The southern half of the world is mostly oceans with a few very sparsely populated continents...the northern half of the planet is where the vast majority of the worlds population lives and is where ALL the big polluters live.

If China, Russia, the US and Europe couldn't cause a hole over the north pole from their use of CFCs how the **** did Australia, Africa and South America cause one over the south pole?:ugh:

Global warming is real enough...what is BS is that man is causing it and that it will be catastrophic...the earth has been warming up and cooling down with the regularity of a metronome since the dawn of time..nothing Richard Branson, or the Kyoto protocol, can do to stop it.:ugh: :rolleyes:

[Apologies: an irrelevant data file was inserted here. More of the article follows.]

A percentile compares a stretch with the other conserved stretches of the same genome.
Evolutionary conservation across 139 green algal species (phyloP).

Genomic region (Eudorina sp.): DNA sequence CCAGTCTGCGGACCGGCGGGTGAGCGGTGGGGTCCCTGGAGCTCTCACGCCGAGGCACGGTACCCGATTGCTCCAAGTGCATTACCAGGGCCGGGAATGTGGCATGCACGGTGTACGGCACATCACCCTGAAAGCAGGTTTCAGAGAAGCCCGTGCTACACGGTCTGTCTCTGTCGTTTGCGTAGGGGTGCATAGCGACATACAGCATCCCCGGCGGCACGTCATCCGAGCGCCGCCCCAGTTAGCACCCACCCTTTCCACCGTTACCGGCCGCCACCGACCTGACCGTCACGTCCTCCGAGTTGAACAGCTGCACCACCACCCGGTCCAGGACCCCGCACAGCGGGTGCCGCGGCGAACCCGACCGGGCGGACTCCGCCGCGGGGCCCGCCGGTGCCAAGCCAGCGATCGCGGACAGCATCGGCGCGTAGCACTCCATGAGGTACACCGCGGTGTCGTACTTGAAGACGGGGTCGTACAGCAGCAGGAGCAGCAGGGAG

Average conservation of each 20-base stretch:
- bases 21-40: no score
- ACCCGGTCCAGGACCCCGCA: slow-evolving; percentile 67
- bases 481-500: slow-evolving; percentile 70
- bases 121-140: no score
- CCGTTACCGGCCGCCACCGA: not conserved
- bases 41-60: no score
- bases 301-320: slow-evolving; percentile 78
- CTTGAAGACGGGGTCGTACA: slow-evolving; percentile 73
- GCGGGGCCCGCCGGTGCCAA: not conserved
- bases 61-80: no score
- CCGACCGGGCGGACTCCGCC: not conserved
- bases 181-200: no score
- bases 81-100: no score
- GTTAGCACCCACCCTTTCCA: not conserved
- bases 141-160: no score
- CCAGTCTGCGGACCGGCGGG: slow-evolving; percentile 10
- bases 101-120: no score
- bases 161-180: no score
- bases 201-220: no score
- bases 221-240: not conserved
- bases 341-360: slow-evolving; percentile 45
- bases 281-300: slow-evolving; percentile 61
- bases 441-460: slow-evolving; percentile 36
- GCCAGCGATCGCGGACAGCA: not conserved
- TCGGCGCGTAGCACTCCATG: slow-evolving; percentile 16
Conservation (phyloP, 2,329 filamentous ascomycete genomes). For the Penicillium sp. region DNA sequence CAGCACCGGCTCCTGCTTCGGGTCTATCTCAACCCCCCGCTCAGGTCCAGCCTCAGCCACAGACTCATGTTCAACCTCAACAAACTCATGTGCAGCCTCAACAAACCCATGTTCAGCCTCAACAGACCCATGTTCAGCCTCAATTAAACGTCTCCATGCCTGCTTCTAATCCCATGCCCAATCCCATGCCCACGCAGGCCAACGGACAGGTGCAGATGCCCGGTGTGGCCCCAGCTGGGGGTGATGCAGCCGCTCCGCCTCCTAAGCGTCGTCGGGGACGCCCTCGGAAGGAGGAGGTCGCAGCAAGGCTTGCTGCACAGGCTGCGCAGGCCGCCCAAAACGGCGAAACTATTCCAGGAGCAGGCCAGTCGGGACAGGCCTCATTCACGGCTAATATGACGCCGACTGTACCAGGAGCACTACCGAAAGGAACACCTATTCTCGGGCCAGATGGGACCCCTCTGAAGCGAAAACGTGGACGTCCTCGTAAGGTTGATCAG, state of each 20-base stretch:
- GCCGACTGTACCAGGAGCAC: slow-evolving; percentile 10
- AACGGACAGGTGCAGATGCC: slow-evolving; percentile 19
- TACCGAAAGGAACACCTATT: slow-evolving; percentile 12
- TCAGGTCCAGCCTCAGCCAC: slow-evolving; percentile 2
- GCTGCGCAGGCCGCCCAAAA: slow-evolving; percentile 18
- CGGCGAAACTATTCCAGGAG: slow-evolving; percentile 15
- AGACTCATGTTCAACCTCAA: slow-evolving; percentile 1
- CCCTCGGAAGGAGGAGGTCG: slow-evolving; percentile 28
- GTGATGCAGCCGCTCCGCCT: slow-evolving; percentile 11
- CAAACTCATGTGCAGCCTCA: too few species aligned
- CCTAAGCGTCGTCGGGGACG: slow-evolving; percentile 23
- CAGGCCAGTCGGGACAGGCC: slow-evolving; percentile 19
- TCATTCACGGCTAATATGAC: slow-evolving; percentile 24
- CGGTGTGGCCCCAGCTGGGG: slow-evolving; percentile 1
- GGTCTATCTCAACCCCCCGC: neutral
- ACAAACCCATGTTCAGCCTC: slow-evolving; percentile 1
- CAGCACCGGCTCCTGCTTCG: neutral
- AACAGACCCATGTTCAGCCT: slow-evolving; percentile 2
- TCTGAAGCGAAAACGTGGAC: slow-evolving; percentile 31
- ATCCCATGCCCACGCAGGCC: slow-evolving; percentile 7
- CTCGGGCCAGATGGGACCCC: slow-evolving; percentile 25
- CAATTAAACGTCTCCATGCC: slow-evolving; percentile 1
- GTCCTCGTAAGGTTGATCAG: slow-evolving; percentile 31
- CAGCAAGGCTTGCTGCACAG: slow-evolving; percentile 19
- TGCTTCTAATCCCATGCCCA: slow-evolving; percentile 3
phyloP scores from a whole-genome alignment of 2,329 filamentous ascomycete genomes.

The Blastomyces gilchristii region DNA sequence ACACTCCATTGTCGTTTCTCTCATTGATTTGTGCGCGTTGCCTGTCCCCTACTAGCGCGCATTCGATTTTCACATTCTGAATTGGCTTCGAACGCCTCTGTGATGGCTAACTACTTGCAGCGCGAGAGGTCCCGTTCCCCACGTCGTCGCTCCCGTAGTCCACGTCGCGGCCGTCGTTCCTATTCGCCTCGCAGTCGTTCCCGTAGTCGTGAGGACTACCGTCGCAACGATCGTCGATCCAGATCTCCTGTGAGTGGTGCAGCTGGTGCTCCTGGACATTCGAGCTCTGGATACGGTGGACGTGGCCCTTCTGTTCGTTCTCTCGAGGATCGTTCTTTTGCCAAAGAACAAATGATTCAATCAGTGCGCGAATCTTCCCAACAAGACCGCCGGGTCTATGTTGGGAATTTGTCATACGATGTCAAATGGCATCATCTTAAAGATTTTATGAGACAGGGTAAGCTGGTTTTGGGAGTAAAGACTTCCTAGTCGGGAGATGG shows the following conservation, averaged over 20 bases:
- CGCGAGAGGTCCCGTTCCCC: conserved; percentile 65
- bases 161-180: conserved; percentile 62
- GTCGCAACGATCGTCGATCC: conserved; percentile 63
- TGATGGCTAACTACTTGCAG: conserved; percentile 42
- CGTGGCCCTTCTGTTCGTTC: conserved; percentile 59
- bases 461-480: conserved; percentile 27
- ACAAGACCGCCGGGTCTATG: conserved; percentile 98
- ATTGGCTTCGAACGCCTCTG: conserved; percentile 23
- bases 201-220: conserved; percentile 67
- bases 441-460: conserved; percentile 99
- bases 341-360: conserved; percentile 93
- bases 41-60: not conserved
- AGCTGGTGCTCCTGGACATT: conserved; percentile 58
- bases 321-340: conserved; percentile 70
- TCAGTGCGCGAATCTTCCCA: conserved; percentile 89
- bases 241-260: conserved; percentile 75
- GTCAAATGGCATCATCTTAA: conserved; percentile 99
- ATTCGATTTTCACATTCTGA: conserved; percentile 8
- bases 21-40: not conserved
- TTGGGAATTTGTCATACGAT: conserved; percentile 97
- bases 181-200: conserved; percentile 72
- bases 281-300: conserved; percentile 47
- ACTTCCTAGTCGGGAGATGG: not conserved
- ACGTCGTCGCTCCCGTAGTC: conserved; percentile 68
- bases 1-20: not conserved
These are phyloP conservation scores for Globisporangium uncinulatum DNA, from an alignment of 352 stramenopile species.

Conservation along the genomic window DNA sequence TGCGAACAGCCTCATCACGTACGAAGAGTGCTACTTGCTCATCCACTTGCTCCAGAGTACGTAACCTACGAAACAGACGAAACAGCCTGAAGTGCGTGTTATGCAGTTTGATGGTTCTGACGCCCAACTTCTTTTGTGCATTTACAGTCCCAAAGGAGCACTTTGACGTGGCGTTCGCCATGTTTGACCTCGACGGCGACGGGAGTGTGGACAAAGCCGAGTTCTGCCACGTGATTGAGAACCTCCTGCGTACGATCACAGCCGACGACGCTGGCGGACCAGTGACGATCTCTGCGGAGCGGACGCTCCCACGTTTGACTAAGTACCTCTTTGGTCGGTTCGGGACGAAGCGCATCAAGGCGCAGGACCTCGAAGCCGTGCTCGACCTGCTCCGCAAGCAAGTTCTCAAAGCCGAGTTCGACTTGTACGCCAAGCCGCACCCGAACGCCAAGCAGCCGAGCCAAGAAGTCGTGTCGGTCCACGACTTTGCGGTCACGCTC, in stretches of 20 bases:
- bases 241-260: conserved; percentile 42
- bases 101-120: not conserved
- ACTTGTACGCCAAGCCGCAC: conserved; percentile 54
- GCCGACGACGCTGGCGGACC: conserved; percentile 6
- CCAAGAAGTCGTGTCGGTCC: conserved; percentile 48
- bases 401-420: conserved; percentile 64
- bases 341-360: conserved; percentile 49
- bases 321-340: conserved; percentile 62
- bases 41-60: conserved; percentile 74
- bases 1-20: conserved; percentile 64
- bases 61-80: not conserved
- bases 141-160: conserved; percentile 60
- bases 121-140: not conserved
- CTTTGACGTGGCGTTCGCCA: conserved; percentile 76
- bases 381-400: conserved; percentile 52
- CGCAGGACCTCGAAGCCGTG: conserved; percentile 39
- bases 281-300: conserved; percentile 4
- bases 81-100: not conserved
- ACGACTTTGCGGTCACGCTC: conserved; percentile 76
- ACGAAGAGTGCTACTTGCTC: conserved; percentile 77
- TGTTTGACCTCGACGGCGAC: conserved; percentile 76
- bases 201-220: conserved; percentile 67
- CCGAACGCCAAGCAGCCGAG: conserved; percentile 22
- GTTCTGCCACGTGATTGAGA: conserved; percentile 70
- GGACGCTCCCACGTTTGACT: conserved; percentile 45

Chimbu chuckles
22nd Sep 2006, 07:03
And ethanol provides half the energy/liter of petrol...so when these 'greenies in Govt' are mandating x% ethanol in your already expensive fuel they are reducing your vehicle's economy.

And for no good reason whatsoever...other than pandering to the chattering classes:mad:

22nd Sep 2006, 07:59
Originally Posted by Rollingthunder
If you give away all your profits for ten years....how do you pay for the shiny new aircraft? (all leased?)

What's left over after paying for everything is profit. Thanks for setting a good example, Mr. B.
Of course, rich bastards have always funded new ventures. Maybe we should go easy on them sometime.

You buy new aircraft out of profits, then deduct the depreciation from revenue each year for a set number of years.

Dr Dave
22nd Sep 2006, 08:07
Two pieces of info to correct some earlier comments:

1. The global output of methane per year worldwide is about 600 million tonnes from all sources, of which livestock flatulence is just a small part. The global output of CO2 is 24,000 million tonnes. Aircraft flying from UK airports alone emitted 35 million tonnes of CO2 in 2000.